New Castle, Delaware
Community History and Archaeology Program 

Elevations in Latrobe Survey

Building images and street elevation changes

Source: Delaware Public Archives.

As Lucille Toro described in her 1971 thesis "The Latrobe Survey of New Castle 1804-1805", the newly self-governing town commissioned surveys in 1797 (the "Blaney survey") to determine the city's layout, and one in 1804-5 to record the topography for planning grading changes to improve drainage and plan for future growth. This survey contains not only the plan (map) of the Town of New Castle but eleven pages of street "sections." These contain accurate measurements of elevation above the river waterline. For Front Street (The Strand) they also offer wondeful images of all the houses on the northwest side of the street. For other streets, only a few buildings are shown. The Market street view shows Immanuel Church before the 1820 expansion, the Courthouse with adjacent jail yard, workhouse and jail, and, in silhouette, the Presbyterian Church with its door facing towards The Strand. Delaware street shows the Academy, Courthouse, the town's open market shed before the building of the Town Hall and Cloud's row.

Immanuel Church

Courthouse, jail yard, jail, Presbyterian Church

Academy, Courthouse (3 sections), market shed, Clouds Row

Vine (4th Street) at South: Tan House

4th & Delaware: Van Dyke office, Tatlow (Amstel) House

Pearl (W 3rd Street): Judge Booth House (David Finney Inn) from side
    Orange (E 3rd Street) Kensey Johns House, Archibald Alexander House

The drawings show the height above sea level, and proposed regrading. As described in chapter six of the Toro thesis, these changes were implemented gradually. They can be seen today at the Courthouse and Gunning Bedford house which are raised above street level, or the "Old Dutch House", which sits below street level.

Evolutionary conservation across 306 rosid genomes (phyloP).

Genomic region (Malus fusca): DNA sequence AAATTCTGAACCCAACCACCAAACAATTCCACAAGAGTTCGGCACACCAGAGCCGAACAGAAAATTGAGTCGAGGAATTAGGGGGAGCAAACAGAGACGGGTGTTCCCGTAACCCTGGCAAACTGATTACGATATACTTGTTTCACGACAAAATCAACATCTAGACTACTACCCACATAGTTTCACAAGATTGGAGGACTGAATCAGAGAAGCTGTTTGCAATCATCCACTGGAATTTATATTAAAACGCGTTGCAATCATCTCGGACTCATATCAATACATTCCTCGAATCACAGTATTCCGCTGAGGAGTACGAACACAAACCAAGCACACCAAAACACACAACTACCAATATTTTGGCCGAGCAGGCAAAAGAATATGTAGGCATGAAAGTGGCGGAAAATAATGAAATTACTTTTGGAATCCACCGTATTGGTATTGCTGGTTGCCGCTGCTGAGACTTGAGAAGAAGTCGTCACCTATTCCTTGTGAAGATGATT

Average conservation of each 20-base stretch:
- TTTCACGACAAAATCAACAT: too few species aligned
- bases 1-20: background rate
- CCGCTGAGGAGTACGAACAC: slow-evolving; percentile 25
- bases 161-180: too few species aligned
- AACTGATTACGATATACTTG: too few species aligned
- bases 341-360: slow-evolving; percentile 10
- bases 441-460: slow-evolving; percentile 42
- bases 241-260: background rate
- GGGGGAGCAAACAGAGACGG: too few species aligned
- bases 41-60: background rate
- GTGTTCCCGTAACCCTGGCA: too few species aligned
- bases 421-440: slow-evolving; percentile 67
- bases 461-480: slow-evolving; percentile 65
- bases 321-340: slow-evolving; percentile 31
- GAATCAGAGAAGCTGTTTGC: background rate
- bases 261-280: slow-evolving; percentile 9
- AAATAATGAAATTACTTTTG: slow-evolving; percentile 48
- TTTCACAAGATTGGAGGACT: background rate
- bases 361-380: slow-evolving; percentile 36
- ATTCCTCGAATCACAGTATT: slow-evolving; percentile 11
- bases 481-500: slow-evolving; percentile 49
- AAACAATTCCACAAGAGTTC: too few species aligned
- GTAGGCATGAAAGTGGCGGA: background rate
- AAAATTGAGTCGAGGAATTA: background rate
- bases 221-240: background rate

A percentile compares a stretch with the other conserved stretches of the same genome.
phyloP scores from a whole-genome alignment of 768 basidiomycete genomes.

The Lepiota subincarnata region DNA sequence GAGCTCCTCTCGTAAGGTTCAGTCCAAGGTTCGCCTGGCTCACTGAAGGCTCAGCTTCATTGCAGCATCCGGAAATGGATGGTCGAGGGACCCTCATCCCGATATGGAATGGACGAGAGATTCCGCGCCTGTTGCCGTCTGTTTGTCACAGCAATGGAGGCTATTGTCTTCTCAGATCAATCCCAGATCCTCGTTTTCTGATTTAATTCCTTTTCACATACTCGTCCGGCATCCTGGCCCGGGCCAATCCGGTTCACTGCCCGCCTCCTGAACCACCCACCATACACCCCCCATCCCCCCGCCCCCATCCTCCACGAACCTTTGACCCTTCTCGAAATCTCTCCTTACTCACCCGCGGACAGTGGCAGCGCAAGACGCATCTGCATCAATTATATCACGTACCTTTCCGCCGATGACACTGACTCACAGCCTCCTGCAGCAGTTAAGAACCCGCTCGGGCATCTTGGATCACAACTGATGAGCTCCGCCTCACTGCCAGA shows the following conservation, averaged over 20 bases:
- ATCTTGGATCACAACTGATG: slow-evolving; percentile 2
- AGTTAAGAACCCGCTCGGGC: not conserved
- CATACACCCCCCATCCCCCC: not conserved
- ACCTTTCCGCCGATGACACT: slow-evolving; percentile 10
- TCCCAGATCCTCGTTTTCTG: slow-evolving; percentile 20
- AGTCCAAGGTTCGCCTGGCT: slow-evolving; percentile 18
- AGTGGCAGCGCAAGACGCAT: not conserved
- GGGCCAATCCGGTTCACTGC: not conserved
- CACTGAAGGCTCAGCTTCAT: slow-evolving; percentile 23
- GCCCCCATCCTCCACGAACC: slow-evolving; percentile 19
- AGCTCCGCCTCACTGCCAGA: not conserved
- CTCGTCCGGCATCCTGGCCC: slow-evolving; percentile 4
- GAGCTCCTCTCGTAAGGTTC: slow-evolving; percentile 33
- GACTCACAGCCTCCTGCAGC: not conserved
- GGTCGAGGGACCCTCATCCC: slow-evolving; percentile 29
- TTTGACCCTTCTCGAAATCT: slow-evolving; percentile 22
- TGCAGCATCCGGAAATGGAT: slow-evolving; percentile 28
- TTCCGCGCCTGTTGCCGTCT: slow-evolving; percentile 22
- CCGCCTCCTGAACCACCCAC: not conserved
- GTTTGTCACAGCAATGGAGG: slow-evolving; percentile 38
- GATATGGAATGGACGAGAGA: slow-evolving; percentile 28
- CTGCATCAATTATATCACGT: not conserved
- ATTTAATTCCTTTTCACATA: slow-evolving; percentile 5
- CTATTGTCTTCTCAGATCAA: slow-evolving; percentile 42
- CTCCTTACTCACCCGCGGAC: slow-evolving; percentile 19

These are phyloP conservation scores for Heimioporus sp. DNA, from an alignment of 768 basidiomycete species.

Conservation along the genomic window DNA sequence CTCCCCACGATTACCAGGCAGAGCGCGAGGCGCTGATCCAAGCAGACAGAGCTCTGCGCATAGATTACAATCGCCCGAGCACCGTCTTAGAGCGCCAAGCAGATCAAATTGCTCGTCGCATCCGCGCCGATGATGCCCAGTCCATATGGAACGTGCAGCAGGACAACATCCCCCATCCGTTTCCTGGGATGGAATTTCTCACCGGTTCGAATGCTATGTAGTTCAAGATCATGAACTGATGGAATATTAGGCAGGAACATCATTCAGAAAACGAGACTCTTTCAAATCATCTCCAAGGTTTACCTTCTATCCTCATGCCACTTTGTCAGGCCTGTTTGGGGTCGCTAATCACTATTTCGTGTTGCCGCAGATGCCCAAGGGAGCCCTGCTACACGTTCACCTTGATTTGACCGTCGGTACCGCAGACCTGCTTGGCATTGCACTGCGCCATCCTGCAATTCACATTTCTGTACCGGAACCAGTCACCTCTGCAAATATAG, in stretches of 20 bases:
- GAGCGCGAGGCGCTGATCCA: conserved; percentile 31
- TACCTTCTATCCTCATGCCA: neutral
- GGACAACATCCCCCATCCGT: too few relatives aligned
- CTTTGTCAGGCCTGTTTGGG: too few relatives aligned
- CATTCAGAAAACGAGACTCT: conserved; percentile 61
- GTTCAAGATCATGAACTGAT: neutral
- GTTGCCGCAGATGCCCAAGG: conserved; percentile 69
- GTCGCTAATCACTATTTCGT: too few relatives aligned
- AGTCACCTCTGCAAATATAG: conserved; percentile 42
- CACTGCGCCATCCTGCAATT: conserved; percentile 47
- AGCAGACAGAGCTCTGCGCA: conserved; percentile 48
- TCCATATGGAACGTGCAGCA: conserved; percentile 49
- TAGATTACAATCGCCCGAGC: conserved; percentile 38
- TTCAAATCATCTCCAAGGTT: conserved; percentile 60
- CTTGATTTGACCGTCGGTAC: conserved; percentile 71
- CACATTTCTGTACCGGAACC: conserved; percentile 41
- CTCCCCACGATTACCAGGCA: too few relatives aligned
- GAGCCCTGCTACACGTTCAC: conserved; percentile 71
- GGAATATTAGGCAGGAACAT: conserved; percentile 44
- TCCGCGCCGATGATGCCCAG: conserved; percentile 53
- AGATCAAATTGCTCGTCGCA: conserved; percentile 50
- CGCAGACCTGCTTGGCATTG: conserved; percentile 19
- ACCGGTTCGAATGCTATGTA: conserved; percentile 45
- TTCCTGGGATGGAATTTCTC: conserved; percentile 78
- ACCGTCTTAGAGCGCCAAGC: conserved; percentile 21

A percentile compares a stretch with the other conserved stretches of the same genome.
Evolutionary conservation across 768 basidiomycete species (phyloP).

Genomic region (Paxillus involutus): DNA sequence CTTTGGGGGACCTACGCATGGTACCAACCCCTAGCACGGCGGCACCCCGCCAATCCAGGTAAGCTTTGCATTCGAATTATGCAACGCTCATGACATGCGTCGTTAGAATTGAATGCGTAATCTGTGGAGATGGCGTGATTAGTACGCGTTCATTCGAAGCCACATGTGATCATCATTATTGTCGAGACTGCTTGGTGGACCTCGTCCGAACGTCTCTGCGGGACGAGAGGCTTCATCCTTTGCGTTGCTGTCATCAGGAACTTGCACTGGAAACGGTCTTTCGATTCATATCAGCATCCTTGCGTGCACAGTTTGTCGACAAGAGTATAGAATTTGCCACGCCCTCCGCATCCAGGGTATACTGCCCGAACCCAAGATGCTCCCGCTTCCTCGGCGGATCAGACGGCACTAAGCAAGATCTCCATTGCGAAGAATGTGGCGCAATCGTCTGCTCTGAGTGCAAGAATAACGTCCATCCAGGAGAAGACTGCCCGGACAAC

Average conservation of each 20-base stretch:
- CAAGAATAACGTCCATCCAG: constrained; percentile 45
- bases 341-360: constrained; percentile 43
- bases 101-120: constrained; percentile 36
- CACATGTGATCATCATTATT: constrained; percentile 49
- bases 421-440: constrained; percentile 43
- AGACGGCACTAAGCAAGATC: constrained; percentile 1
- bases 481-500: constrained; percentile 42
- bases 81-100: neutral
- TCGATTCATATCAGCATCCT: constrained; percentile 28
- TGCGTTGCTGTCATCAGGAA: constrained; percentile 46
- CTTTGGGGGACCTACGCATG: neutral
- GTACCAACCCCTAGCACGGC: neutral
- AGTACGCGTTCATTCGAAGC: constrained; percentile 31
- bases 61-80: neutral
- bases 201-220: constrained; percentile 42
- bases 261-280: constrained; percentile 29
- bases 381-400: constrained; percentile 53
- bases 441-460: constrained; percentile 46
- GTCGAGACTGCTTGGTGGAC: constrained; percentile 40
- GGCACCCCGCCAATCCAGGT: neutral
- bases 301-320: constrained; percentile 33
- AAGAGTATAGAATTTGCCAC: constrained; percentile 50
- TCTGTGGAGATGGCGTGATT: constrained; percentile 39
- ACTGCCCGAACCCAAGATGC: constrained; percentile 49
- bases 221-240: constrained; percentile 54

Streets Running North East and South West
Images courtesy Delaware Public Archives

The Strand
(Front Street)
(Market Street)
W. Third
(Pearl Street)
E. Third
(Orange Street)
(Vine Street)
(Union Street)

Higher-resolution Higher-resolution Higher-resolution Higher-resolution Higher-resolution

Streets Running North West and South East

South Delaware Harmony Chesnut (North)
Higher-resolution Higher resolution Higher-resolution Higher-resolution Higher-resolution

Latrobe's sections have 4 lines (here shown for Market/2nd from Chesnut towards the Town Ditch

Until 1954, a ferry ran from Chesnut street to Pennsville. To prepare for it, there was considerable regrading of the roads and filling in of the waterfront during the 1930's-1940's in the area between Chesnut and the Narrow Dyke on 2nd/Market (now known as Bull Hill).

Fort Casimir was located somewhere in this area on high ground. Where was it? What was the topography like before the regrading of the streets after 1805?

Hypothetical contour maps of the area suggest that the area at Bull Hll and at the end of Chesnut was scraped and the surrounding low areas including 2nd street were filled in.

James L. Meek '12